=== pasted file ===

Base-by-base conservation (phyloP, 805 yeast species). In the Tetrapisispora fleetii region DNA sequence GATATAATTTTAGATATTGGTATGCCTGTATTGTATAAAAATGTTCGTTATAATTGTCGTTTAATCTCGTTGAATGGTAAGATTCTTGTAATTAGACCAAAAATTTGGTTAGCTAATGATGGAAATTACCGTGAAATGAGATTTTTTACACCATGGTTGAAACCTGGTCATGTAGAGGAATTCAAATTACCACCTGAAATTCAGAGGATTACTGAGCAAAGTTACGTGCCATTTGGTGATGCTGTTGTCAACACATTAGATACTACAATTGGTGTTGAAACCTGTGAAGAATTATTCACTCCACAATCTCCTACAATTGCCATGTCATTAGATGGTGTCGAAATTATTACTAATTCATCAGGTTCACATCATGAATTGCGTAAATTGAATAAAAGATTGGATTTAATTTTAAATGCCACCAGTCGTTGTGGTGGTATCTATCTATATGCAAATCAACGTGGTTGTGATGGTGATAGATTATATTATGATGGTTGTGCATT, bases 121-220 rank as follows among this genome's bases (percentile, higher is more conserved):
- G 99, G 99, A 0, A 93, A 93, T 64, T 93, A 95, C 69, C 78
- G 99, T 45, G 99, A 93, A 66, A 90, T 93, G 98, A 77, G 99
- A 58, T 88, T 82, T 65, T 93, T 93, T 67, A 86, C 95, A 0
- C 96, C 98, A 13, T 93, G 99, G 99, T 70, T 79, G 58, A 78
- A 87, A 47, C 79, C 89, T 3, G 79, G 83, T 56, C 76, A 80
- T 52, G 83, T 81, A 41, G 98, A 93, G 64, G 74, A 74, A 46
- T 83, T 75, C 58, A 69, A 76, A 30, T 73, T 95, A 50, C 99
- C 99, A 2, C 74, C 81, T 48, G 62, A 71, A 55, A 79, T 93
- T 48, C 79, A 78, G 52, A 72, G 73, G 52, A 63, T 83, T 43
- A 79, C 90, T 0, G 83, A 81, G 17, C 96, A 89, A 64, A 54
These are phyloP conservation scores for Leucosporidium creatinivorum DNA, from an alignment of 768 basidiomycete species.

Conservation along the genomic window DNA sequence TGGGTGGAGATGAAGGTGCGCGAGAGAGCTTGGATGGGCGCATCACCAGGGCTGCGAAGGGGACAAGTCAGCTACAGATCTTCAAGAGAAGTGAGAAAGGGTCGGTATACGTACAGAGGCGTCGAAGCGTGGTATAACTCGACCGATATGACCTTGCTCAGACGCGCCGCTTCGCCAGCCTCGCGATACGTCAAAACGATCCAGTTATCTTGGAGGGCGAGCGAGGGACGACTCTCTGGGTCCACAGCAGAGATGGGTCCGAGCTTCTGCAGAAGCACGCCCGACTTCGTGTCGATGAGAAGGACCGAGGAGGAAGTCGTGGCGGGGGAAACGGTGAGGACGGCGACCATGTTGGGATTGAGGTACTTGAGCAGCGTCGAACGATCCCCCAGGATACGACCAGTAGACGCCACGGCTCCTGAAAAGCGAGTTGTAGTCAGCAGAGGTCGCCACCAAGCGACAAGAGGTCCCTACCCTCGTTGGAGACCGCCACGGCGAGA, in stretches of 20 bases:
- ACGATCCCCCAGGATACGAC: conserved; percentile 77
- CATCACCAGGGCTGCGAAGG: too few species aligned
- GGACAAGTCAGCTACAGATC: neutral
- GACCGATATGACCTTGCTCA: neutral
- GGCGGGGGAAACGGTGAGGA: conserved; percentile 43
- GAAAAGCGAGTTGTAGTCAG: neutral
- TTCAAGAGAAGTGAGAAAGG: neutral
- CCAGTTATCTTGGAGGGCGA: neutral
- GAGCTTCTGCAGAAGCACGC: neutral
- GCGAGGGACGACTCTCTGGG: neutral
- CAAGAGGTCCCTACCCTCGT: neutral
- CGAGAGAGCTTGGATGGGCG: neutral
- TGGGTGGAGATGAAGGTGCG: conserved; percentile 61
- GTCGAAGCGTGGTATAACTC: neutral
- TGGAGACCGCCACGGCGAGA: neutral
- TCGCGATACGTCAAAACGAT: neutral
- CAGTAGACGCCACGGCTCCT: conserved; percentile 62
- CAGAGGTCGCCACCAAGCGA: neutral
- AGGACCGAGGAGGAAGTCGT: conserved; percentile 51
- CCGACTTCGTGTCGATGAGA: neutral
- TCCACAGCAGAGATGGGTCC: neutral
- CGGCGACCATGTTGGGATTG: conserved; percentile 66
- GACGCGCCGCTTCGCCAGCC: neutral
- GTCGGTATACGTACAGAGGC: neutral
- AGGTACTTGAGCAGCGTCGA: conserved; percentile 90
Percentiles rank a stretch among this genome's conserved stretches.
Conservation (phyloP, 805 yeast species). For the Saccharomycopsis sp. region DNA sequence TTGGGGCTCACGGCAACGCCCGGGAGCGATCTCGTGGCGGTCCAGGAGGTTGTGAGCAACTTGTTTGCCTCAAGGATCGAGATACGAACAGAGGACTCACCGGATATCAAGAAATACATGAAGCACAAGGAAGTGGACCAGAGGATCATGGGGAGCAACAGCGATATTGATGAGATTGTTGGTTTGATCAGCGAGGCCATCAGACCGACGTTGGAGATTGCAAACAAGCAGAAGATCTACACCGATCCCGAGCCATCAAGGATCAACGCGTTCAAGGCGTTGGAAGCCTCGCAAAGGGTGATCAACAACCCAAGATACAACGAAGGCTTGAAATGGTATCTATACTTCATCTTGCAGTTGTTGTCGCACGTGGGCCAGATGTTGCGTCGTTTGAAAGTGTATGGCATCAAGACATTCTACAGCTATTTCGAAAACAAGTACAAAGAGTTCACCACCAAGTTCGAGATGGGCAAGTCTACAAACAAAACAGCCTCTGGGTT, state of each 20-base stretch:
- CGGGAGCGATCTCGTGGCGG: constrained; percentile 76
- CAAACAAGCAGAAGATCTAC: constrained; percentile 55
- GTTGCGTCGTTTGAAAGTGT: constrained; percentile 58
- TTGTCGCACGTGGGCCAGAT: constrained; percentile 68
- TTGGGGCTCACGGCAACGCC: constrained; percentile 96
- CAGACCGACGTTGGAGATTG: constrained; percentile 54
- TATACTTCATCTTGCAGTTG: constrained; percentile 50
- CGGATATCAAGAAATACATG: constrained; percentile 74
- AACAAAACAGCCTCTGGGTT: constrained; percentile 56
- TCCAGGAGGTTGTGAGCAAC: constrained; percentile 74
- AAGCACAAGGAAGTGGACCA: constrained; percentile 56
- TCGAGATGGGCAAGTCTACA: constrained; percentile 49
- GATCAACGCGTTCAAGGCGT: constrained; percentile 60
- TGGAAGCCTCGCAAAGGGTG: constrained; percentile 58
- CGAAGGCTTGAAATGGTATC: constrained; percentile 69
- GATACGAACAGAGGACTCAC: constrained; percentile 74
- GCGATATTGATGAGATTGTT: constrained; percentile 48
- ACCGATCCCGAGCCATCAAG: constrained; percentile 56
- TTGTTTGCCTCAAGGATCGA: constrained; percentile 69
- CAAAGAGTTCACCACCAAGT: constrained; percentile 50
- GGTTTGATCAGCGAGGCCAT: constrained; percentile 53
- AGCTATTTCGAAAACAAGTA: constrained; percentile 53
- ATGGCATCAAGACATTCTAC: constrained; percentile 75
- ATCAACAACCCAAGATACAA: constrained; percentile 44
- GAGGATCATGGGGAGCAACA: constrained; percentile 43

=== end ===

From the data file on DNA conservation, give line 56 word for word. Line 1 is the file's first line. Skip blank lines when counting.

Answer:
- GATACGAACAGAGGACTCAC: constrained; percentile 74